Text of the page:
What’s next? Complaints that cities don’t have room for parks and green space?

School Choice Wisconsin also complained that the ordinance would require “large amounts of play space to be set aside.” Large, however, is a relative term.

Based on state standards for child care centers, the proposal called for 75 square feet of outdoor play space for each child using the playground at any time. Overall, the playground was to accommodate at least a third of the children at a school.

Yes, 75 square feet per child can seem a lot. Until you do the math.

Assume a school of 200 students, which means a playground that can accommodate about 65 children. In terms of space, that would mean a playground roughly the size needed for a high school basketball court.

If anything, the requirement should be even stricter. Imagine having 65 14-year-old boys on a basketball court, after they were cooped up in a classroom all morning. Sure, they might have space for yoga or calisthenics or military drills, but certainly not for kickball or dodgeball or even just running around.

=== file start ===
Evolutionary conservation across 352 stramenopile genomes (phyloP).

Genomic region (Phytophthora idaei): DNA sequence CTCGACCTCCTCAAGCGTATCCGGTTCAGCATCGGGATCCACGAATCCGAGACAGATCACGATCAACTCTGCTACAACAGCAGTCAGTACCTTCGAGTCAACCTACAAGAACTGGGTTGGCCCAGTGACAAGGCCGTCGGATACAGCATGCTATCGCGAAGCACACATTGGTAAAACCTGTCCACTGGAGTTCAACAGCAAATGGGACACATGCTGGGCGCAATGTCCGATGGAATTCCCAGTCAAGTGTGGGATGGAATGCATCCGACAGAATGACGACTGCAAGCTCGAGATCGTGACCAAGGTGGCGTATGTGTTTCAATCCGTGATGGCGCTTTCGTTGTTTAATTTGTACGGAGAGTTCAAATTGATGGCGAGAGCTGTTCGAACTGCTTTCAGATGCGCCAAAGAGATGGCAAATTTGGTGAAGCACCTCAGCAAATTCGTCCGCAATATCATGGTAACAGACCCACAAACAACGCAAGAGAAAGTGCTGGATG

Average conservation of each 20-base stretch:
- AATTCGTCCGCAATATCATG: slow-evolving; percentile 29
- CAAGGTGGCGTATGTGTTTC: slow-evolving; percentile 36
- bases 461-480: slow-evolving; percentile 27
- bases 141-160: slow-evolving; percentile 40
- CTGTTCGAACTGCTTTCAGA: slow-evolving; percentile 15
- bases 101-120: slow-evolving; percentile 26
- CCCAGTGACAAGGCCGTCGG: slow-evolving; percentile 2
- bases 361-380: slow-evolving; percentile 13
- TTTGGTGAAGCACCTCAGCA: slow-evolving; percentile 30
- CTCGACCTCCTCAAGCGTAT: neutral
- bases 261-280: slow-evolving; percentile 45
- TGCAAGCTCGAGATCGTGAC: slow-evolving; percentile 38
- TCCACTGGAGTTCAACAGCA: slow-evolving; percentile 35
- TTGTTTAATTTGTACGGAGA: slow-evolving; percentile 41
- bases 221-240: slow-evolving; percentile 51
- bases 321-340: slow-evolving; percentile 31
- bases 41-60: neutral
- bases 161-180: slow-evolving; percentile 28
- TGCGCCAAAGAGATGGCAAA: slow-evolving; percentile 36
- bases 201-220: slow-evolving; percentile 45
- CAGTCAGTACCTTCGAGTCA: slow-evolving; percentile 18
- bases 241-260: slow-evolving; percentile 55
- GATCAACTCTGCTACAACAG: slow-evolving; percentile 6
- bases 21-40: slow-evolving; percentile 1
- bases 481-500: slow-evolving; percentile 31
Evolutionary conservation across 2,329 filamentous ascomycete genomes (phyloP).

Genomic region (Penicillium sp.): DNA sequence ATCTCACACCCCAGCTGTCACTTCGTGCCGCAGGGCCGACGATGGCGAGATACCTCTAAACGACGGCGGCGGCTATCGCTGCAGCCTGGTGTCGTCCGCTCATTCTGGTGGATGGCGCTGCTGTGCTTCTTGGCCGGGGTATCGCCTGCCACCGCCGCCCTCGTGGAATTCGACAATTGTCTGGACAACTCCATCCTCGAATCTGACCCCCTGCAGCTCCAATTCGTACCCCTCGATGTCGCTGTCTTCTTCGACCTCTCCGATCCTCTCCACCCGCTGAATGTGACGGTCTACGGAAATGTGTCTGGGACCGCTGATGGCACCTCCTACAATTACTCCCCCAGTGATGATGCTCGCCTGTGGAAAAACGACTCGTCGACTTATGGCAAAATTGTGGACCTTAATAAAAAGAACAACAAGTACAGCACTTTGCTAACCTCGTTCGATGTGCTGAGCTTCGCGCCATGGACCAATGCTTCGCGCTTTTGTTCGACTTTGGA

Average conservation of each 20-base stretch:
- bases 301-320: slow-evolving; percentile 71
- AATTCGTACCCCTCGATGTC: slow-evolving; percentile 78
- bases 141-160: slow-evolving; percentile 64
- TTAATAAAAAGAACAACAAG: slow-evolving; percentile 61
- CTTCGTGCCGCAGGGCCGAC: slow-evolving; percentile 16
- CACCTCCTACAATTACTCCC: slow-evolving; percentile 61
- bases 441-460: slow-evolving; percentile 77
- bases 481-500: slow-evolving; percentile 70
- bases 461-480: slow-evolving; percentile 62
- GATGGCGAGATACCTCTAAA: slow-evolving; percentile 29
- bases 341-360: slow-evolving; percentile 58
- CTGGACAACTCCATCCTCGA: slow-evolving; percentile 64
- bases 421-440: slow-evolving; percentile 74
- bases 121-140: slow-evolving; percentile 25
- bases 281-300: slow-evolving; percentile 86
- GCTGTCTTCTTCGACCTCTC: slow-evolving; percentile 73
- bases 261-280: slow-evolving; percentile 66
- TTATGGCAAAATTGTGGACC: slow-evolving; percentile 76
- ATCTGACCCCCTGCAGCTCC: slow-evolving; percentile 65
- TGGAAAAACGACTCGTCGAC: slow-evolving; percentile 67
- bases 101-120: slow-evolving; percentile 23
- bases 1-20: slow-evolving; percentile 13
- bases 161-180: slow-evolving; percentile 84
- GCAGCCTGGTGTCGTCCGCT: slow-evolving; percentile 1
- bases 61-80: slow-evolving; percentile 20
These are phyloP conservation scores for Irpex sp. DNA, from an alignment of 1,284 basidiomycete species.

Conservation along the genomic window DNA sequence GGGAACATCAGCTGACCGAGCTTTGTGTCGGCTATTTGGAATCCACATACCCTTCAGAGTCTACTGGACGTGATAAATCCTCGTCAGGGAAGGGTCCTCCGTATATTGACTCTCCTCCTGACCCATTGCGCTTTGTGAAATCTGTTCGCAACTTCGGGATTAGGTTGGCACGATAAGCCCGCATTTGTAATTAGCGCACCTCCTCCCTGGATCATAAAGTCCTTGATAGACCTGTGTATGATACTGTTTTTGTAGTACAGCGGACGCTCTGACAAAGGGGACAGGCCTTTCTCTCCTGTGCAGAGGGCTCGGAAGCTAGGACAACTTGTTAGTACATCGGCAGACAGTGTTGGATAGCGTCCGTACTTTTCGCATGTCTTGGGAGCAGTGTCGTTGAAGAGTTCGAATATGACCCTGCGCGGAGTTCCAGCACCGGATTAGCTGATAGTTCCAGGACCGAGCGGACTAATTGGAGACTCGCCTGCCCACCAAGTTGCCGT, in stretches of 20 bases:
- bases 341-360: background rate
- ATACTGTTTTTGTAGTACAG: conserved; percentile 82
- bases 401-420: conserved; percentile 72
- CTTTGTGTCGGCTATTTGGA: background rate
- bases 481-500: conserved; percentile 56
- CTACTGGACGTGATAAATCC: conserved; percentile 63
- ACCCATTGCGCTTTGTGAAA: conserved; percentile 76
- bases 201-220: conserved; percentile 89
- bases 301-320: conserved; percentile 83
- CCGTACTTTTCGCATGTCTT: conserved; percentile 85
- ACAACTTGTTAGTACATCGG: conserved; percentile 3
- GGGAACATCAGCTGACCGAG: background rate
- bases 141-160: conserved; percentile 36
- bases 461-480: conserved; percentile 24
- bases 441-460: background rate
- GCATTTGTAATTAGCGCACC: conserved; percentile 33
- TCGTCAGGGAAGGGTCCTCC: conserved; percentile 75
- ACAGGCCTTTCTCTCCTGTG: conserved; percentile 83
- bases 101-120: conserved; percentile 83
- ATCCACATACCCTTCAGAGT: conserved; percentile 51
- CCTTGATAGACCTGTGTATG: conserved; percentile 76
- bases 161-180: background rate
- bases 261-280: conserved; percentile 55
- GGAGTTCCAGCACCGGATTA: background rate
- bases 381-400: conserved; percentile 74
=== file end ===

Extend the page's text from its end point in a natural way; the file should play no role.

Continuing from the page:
What’s more, the state’s child care regulation is for centers serving children seven years old or younger. The regulations also recognize that children need more space as they grow older, so it sets a lower standard for very young children.

Is School Choice Wisconsin arguing that adolescent boys and girls need less space than children at daycare?

More troubling: why did the Common Council do the bidding of School Choice Wisconsin and table the ordinance? 

Granted, many private and charter schools in Milwaukee have good playgrounds. But the point of public policy is to not only encourage the best, but also to guard against the worst.

Perhaps a decent ordinance will pass in September. Let’s hope so. Unfortunately, it will be too late for the hundreds of young children who will go to new voucher and charter schools this fall.

Part 2, coming Monday August 6: Who is School Choice Wisconsin?
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This blog is cross-posted at the Milwaukee Journal Sentinel Purple Wisconsin project.  


Correction: The original post said the council voted without discussion. Ald. Nik Kovac reports the matter was discussed before the 14-1 vote.

2 comments: